Pundits who want examples of how America’s school system is failing can easily point to any number of metrics: How the kids are faring in math versus Singapore, or how few of them can locate their own country on a map. One other way might just be to listen to our politicians.
The right honorable Representative Trey Gowdy (R-South Carolina) went on the teevee over the weekend to talk politics. According to the Dumbest Man on the Internet (Missouri’s own!), Gowdy “hit it out of the park.” Judge for yourself:
Well, how would you like to run for reelection if you were in the House and the Senate based on Obamacare with its rising premiums, worse coverage and now we’re trying to convince you that you’re better off writing poetry than you working and getting money?
For those in need of translation from this garbled blather from an elected official, Gowdy thinks that Democrats are telling Americans that it’s better to go write poetry than look for a job. His mangling of the language is bad enough, but his gratuitous slandering of poets is just plain wrong.
As the great Charles Pierce (who memorably identified Gowdy as “a congresscritter from down in the home office of American sedition”) points out, the House of Representatives isn’t precisely known for working these days, unlike poets:
Trey Gowdy, who gets a base salary of $174,000, will work a total of 113 days in formal session this year, in which he will do very little. I happen to know several poets, and I can say with authority that every one of them works harder than does Trey Gowdy, that Philistine meathead, largely because most of them are working two or more jobs, none of which provide benefits.
From James Carroll’s thoughtful profile of Pope Francis in the end-of-year New Yorker, discussing his coming of age politically in Argentina during the “Dirty War” of the 1970s and ’80s:
The anti-Soviet paranoia of the era made it easy to see [liberation theology] as influenced more by Karl Marx than by Jesus Christ. Archbishop Hélder Câmara, of Brazil, famously captured the tension, saying, “When I give food to the poor, they call me a saint. When I ask why the poor have no food, they call me a Communist.”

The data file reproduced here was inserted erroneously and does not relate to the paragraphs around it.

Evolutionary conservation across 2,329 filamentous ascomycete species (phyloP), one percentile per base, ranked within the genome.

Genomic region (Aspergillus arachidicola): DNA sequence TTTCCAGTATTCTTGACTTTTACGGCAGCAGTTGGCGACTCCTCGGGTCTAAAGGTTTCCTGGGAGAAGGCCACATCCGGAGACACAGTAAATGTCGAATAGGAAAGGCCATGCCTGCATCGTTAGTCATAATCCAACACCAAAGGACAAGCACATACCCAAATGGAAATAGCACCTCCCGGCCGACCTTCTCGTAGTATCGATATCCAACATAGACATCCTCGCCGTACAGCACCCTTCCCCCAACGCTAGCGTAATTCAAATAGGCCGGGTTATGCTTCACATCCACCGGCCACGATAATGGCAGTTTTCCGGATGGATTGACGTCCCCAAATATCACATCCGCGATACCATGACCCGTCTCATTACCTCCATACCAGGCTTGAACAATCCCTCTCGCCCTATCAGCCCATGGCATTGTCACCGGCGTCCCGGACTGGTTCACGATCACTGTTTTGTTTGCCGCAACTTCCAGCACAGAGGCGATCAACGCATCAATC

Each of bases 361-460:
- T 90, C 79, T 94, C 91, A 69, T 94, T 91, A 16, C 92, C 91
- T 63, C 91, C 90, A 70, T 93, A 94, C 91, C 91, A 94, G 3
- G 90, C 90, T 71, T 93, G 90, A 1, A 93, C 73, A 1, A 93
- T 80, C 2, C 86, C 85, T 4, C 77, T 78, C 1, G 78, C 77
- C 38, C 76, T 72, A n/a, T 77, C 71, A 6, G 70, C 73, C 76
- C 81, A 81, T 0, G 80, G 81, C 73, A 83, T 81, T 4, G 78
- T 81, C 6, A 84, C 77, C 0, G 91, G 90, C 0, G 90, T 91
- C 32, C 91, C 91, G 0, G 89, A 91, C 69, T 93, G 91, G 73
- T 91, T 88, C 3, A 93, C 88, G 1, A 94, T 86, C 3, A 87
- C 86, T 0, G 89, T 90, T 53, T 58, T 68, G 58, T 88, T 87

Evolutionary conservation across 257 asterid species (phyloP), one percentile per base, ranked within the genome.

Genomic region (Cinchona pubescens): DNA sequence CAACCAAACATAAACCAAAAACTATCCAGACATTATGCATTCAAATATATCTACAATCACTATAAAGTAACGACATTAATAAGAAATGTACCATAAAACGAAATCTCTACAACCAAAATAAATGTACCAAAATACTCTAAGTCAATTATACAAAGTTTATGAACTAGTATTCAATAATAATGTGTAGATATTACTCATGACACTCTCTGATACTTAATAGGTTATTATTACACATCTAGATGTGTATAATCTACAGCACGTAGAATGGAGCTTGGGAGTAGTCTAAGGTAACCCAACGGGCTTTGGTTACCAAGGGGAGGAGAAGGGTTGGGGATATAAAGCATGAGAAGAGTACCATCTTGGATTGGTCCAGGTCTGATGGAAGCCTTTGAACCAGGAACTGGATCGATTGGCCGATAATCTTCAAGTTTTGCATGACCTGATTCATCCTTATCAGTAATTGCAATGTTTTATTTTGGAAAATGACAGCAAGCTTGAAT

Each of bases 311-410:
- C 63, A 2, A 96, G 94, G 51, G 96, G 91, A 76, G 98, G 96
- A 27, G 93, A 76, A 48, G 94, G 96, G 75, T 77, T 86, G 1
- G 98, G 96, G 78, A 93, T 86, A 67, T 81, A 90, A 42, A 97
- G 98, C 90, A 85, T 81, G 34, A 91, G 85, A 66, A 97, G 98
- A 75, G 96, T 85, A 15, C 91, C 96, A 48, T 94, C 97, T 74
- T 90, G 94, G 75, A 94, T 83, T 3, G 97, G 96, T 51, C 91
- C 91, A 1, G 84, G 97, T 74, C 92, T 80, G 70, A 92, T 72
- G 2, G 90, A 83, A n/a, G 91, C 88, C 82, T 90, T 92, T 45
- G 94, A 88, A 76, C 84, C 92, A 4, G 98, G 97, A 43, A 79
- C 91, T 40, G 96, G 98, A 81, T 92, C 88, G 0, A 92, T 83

Alice Englert and Elle Fanning in ‘Ginger & Rosa’
The newest film from Sally Potter (Orlando) is something of a departure for her. Straightforward stylistically, it’s a beautifully-shot story about two girls growing up in fractured families and learning how to navigate the stresses that the outside world and inexplicable, irresponsible adults put on their friendship.
My review ran at PopMatters:
In Sally Potter’s Ginger & Rosa, two girls are linked by disaster at birth and have a hard time dodging it during their lives. As the film begins, the 17-year-olds are wrapped around each other like young kittens looking for a warm place to sleep. But soon enough, even joyful experiences (political activism, young love) lead to frustration and rage.
The setting is 1962, London. It’s a grey place, barely rebuilt after the Second World War: people keep their coats on indoors because the heating is no good. Here Ginger (Elle Fanning) and Rosa (Alice Englert) find solace in one another and in jazz records. These bohemians have been best friends since childhood. Their mothers gave birth in adjoining hospital beds just as an atomic bomb was blasting Hiroshima off the planet’s surface. As the film juxtaposes the mushroom cloud and its aftermath with the mothers screaming in childbirth, we get the idea that the girls are born into a world of destruction…
It’s available today on DVD and Blu-ray.
Here’s the trailer:
Rooney Mara in Soderbergh’s ‘Side Effects’
Steven Soderbergh’s pharma-thriller Side Effects —out today on DVD and Blu-ray—appears to be the polymath filmmaker’s last feature film. (His apparently truly last film, the Liberace biopic, Beyond the Candelabra, premieres on HBO this weekend, since no studio had the imagination or spine to release it even to a few theaters.)
My full review of Side Effects originally ran at Film Journal International, here’s part of it:
The film’s ad campaign hinted at something vaguely related to Contagion, playing up the fact that both movies share a director (Soderbergh) and screenwriter (Scott Z. Burns), and that they are structured around a specific modern-day fear. While that pandemic film was more a fully realized, flesh-and-blood fictional story than it was a docudrama, Side Effects is really a sleekly constructed noir where the pharmaceutical topicality is mostly backdrop…
You can watch the trailer here:
One of the only films that almost everybody (from cinephiles to more well-balanced individuals) was talking about last fall besides Lincoln was the latest James Bond film, Skyfall. It was an interesting take on the mythology, with vigorous direction from Sam Mendes, and an unprecedented look at Bond’s bleak, aristocratic origins.
I wrote about Skyfall as a fight for the continued notion of British imperial relevance for PopMatters: